For those of you who are into this sort of thing, here are videos of the kids' two performances.

Tuesday, February 13, 2007

Mommy Olympics: The Qualifying Heats

Part of my parenting philosophy is to try not to view motherhood as a competitive sport. I know there are moms who complain about other moms competing in the "Mommy Olympics," going above and beyond the call of duty to do all sorts of extras with their offspring that make the rest of us feel inferior.

My attitude is that we are all going to excel in some areas of parenting, because we all have things we do well and enjoy. So if someone else is a little more into doing crafts with their kids, I try to remember that I probably read more books with my kids, and it all balances out. I try not to find other parents' accomplishments threatening, and assume that no-one is threatened my mine.

It's unlikely anyone is threatened by me. Most of the time, I'm doing well to keep up with the basics of parenting, much less the competitive events. This is especially true since I went back to work and the kids started school. I think of myself as a well-organized person -- at work I'm almost fanatically organized -- but my organization skills are not up to the task of having two children in elementary school. I write everything down, but even then it's a challenge to keep up with which homework is due on what day, which papers I have to sign and send back, what milk money they have to bring, which days are school lunch days, which days are pizza, which are ice cream, and what I have to pack for each. Not to mention the clothing issues attached to gym days and swim days. Any morning my kids go out the door with the right homework, money and attire is a gold-medal day in my books.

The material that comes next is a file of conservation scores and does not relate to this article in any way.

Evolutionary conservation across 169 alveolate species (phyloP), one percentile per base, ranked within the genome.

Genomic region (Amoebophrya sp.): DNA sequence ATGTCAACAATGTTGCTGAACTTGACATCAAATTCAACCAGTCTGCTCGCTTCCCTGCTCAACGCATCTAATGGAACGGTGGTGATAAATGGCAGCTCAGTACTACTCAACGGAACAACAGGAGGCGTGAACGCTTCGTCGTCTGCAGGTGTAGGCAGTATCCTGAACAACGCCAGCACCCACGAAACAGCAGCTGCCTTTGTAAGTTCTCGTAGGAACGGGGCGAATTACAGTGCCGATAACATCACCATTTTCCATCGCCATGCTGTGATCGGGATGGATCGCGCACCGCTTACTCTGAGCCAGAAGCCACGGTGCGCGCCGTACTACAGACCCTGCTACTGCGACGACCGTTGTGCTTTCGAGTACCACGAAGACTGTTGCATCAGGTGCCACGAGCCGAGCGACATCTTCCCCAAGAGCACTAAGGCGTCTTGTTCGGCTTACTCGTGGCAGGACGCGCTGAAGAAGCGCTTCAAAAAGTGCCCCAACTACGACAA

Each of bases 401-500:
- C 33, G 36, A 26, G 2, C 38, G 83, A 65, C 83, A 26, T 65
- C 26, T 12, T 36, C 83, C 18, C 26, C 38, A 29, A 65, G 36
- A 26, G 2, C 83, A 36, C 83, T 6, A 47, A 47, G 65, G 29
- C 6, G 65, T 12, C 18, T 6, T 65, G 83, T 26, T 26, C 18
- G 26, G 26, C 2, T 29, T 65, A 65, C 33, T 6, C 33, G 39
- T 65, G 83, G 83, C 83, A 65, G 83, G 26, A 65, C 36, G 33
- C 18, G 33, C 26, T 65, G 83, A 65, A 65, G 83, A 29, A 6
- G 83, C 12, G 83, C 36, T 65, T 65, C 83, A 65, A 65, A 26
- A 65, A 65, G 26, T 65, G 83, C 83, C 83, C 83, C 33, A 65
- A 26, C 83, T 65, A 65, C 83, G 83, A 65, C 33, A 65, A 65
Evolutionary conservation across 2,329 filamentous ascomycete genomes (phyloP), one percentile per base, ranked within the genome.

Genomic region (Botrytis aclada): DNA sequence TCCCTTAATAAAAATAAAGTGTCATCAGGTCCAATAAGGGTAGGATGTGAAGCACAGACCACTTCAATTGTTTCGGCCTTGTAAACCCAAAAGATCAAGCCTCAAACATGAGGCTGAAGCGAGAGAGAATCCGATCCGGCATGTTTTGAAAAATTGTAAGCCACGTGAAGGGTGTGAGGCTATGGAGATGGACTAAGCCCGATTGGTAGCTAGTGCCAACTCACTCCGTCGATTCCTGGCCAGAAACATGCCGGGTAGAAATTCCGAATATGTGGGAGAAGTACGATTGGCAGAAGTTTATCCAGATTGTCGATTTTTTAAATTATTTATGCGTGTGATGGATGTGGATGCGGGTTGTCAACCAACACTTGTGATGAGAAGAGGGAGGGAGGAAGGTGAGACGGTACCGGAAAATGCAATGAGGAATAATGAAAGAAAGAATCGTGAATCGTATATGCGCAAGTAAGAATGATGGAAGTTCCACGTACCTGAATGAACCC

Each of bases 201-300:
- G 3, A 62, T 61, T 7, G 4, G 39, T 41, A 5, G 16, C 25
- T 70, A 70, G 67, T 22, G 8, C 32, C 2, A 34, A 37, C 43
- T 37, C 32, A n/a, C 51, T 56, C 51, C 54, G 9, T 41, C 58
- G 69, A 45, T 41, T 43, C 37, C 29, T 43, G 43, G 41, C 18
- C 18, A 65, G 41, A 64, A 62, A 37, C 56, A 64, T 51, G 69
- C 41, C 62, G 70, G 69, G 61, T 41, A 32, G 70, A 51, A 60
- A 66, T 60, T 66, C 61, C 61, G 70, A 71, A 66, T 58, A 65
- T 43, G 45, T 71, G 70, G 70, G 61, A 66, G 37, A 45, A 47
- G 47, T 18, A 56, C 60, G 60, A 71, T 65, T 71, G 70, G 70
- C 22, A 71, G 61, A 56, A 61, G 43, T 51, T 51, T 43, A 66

But just to keep us parents on our toes, schools like to throw in some extra-special themes and projects. This week we had lots and lots of special events. It is, of course, Valentine's Day on Wednesday, which means child-signed Valentine cards for each kid in the class. Here is one area where I do find Mommy-Olympic resentment creeping in a little, because I know my children will come home tomorrow with not just a bagful of Valentine cards, but also three or four little extras--candies or cookies or little bags of treats wrapped in pink lace with ribbons -- from moms who just had to go that extra mile. Each little foil-wrapped chocolate seems like a silent reproach: "What, you only sent them with cards?"

Of course it's not enough that it's Valentine's, oh no. It's also Teacher Appreciation Week; parents were encouraged to bring desserts to school for teachers to enjoy in the staffroom. The lower grades also celebrate the 100th day of school, which falls right before Valentine's Day. This year Emma's class had to fill out a booklet about the number 100, and each child had to make a poster of 100 objects (we did macaroni, and Emma, of her own volition, wrote a little poem to go inside a macaroni frame -- which some other mother might interpret as being over-the-top on my part, but it was entirely her idea). Finally, there was an optional activity -- children could decorate a 100th-day themed T-shirt.